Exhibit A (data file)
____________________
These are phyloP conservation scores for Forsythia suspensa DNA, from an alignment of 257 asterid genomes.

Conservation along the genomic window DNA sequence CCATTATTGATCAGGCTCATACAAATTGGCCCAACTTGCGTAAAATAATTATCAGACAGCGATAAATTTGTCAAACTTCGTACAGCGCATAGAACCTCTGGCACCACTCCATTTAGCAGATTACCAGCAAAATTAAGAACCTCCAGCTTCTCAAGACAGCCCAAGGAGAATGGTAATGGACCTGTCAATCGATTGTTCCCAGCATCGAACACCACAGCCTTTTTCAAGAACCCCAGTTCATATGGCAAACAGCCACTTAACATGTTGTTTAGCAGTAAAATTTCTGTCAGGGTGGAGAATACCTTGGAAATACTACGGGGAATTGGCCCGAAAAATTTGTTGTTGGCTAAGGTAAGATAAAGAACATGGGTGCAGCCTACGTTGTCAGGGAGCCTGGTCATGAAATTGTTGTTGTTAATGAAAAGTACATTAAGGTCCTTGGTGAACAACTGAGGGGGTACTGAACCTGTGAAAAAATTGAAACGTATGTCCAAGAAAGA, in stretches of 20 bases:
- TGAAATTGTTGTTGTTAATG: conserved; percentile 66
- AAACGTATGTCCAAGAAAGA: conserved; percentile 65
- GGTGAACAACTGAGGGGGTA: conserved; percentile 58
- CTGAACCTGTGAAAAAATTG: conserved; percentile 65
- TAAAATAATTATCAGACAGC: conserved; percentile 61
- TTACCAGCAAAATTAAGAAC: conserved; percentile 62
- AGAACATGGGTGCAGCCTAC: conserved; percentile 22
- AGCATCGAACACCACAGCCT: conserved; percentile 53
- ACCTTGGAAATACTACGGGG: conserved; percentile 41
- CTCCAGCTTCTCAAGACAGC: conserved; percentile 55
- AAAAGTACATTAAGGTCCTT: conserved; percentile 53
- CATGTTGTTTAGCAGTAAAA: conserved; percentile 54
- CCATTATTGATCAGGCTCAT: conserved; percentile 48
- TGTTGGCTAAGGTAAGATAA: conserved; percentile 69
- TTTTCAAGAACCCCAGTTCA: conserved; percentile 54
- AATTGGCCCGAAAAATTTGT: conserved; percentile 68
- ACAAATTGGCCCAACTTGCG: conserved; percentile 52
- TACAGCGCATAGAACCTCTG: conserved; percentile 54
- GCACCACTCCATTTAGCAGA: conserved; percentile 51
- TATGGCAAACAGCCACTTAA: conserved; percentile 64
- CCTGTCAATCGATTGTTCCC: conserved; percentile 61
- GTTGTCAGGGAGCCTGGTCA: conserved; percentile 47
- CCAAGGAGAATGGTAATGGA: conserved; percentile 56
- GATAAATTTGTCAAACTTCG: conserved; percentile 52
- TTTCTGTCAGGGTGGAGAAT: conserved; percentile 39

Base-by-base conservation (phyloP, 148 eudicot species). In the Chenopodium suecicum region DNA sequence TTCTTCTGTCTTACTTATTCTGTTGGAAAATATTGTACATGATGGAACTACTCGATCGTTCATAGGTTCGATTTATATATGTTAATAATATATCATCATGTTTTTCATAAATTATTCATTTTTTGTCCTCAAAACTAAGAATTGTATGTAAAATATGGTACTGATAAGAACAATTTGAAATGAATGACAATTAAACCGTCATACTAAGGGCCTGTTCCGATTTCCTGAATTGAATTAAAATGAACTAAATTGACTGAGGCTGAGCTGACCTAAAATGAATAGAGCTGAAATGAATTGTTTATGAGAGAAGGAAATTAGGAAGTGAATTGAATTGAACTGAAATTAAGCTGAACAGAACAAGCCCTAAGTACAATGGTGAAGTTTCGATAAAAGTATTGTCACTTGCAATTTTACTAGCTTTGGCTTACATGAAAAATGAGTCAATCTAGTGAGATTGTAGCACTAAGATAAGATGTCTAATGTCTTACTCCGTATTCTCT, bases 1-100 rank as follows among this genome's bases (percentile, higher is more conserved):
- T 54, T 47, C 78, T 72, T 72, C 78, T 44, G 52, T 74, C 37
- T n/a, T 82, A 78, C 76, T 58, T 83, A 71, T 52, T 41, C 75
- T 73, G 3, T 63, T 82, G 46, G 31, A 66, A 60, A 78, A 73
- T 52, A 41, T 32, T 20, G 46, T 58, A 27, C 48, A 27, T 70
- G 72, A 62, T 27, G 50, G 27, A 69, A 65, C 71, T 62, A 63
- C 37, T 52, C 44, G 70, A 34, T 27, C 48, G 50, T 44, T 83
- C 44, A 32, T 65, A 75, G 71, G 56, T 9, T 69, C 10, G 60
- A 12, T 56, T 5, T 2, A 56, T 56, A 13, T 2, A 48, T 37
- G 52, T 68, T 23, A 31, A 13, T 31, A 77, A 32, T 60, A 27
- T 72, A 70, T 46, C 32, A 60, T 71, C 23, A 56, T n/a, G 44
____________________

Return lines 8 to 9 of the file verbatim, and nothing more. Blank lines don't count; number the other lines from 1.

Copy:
- TTACCAGCAAAATTAAGAAC: conserved; percentile 62
- AGAACATGGGTGCAGCCTAC: conserved; percentile 22